Accepted Research Papers
Following the evaluation procedure, the OLLD evaluation committee has accepted the research papers. All papers reflect on the theme of the conference “Living Labs for an Era of Transitions: how human-centric approach is changing our lives” and have been classified according to its sub-topics. These are Green Transition, Digital Transition, Social Transition, Just Transition and Living Labs Transition – Methodologies & Impact.
Selected papers by the Evaluation Committee
Towards a methodology for monitoring and evaluating living labs: Insights from the early stages within the SCORE Project
Ensenado, Elena Marie, Kammerer, Lukas; Den Dekker, Janneke; Lionggo, Indriany; Aamot. Tiril; Quadros Aniche, Laura; Vanelli, Francesca; Makousiari, Elina; Nercua Wissink, Charmae; Caruso, Rochelle; Vervoert, Koen; de los Rios White, Marta
Elena Marie Enseñado
Institute for Housing and Urban Development Studies (IHS), Erasmus University Rotterdam Specialist in Nature-based Climate Change Adaptation Planning, PhD Candidate
Elena Marie EnseñadoInstitute for Housing and Urban Development Studies (IHS), Erasmus University Rotterdam Specialist in Nature-based Climate Change Adaptation Planning, PhD Candidate
Elena Marie Enseñado currently works as a specialist in Nature-based Climate Change Adaptation Planning at IHS. Her expertise includes climate change and environmental planning, learning for socio-technical transitions and social-ecological resilience, ecosystem services and nature-based solutions, vulnerability assessments using participatory methods, and participatory decision making using multiple criteria analysis. At IHS, Elena is involved in advisory, research, education, and capacity building activities. She has more than 12 years of experience in project development, management, monitoring and evaluation. Email - firstname.lastname@example.org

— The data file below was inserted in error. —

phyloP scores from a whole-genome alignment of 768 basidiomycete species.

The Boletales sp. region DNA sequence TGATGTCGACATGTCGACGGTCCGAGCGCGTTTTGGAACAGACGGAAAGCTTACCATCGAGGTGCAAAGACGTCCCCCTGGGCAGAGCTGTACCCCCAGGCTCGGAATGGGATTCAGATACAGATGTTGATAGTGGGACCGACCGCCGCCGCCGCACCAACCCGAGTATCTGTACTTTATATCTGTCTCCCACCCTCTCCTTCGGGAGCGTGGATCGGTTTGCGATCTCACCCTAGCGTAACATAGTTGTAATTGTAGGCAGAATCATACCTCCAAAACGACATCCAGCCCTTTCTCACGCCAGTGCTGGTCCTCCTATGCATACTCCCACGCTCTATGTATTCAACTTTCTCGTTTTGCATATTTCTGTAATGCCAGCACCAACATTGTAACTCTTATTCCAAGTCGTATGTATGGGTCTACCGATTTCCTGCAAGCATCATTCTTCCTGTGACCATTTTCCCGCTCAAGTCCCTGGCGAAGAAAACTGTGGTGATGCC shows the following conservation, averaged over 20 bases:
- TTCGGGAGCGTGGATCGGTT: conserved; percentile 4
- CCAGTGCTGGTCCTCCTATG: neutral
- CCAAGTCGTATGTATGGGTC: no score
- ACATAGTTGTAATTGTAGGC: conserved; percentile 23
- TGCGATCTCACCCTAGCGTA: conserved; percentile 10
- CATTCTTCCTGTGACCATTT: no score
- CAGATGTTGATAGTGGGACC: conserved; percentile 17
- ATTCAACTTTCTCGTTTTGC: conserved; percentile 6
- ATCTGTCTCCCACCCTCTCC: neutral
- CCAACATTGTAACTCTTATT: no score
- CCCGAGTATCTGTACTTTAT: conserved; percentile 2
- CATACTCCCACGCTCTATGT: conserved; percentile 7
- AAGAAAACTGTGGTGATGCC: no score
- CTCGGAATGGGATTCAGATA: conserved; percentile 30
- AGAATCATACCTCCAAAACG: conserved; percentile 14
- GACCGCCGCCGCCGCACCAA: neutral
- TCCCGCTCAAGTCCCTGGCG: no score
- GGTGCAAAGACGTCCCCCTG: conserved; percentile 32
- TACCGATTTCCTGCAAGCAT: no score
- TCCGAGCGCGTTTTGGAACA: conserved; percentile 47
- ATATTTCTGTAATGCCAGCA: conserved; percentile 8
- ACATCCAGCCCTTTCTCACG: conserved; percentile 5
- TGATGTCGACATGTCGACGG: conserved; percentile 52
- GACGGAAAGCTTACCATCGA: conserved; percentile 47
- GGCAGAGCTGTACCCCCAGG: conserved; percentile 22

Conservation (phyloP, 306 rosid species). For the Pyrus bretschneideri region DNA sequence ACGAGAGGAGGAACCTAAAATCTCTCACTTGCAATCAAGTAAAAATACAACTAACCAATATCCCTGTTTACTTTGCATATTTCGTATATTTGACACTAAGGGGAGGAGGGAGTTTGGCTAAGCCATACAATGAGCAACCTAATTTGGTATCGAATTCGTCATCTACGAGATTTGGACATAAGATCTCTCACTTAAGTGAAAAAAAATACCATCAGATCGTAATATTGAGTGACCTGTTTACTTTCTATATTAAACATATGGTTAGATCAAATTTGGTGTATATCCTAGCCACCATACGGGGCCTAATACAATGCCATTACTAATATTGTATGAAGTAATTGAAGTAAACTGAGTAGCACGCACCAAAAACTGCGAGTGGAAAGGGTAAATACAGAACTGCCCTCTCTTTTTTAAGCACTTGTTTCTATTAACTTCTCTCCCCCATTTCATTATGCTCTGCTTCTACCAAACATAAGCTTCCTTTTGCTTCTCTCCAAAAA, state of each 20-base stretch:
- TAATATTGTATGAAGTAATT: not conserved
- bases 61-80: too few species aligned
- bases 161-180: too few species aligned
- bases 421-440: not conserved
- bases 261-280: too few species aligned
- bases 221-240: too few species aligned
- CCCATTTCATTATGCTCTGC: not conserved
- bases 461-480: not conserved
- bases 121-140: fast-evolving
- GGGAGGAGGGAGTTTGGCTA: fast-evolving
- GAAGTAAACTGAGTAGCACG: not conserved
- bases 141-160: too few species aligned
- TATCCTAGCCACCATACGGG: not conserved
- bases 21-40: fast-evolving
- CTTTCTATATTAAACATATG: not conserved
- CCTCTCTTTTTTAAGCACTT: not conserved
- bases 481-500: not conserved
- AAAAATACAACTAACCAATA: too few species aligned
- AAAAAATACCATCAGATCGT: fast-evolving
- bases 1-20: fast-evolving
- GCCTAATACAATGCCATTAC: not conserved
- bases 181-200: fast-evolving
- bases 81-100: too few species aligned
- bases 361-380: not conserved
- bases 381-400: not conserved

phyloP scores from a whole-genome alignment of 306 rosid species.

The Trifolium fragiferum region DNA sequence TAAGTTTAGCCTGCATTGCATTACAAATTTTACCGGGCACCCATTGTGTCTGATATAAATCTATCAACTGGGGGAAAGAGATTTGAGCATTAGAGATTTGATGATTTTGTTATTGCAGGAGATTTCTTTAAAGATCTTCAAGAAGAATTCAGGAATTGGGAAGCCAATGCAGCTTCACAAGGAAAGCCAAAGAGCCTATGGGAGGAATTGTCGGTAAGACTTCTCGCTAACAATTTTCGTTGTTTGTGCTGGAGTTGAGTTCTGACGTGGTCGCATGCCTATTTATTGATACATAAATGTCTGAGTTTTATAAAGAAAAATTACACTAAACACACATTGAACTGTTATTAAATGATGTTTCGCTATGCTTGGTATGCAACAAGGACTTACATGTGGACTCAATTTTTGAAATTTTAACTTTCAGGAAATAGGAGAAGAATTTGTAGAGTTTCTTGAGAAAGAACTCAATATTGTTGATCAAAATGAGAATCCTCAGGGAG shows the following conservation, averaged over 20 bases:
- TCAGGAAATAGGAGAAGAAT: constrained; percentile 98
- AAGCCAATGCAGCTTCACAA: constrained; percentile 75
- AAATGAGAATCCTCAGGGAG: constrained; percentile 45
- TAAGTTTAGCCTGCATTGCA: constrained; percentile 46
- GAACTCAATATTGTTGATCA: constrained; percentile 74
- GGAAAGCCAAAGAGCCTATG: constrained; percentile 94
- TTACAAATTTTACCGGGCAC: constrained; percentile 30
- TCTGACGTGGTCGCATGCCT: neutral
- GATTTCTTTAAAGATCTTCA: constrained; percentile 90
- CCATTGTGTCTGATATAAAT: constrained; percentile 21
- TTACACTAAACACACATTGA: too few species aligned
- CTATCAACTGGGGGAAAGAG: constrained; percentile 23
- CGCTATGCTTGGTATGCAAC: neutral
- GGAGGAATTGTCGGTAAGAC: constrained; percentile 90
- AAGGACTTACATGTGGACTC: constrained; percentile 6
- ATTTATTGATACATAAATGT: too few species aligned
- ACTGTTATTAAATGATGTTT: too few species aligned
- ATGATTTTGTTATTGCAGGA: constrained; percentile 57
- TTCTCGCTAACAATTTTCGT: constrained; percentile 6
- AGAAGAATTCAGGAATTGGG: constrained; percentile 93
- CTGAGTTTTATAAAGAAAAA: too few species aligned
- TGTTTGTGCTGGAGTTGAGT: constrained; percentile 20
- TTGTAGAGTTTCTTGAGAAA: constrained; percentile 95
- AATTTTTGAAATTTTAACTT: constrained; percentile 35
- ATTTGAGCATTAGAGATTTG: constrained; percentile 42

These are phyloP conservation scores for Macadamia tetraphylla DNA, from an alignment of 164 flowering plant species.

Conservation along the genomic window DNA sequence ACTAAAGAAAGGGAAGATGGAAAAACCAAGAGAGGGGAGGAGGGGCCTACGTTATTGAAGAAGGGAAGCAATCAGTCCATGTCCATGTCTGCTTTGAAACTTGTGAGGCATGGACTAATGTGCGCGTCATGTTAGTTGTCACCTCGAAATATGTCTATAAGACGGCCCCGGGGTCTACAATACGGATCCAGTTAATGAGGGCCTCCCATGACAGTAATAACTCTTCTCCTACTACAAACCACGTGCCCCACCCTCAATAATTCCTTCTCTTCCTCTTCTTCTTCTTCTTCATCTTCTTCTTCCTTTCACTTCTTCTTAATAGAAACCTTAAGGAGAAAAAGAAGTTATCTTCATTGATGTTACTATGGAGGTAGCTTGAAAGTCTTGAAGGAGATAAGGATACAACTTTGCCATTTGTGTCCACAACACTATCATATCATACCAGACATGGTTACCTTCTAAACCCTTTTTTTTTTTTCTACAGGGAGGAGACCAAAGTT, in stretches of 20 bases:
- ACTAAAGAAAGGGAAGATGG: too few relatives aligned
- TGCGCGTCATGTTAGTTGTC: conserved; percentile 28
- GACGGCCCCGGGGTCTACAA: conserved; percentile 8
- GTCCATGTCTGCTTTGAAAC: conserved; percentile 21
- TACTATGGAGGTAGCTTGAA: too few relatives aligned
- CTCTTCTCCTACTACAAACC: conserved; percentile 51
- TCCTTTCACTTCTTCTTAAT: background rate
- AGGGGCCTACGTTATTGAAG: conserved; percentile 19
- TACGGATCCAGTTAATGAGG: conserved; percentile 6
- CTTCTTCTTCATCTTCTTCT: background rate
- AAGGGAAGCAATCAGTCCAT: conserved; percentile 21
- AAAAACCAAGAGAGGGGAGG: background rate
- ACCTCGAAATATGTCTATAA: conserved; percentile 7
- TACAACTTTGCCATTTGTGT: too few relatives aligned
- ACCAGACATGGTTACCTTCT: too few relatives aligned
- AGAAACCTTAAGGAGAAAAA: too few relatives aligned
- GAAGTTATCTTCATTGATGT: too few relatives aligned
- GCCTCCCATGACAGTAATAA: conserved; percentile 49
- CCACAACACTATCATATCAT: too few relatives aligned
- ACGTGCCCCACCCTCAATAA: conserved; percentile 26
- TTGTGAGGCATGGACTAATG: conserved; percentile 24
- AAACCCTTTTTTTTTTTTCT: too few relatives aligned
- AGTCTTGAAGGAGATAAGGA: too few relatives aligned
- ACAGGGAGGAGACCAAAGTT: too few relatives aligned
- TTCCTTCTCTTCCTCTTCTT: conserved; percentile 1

Track: Living Lab Transition
Abstract: Monitoring and evaluation is a recognized method to achieve the intended results and examine the outcomes and impacts of a given intervention. In this study, we propose and apply a framework of key themes, indicators, and corresponding data collection methods for monitoring and evaluating living labs. The framework is applied in ten “Coastal City Living Labs” which are part of the Smart Control of the Climate Resilience in European Coastal Cities (SCORE) project. Ultimately, the comparison of applying the framework across ten different cases is assessed with the aim of generating a universally applicable framework for M&E of LLs.
Keywords: Living labs, monitoring, evaluation, methodology, impact, sustainability.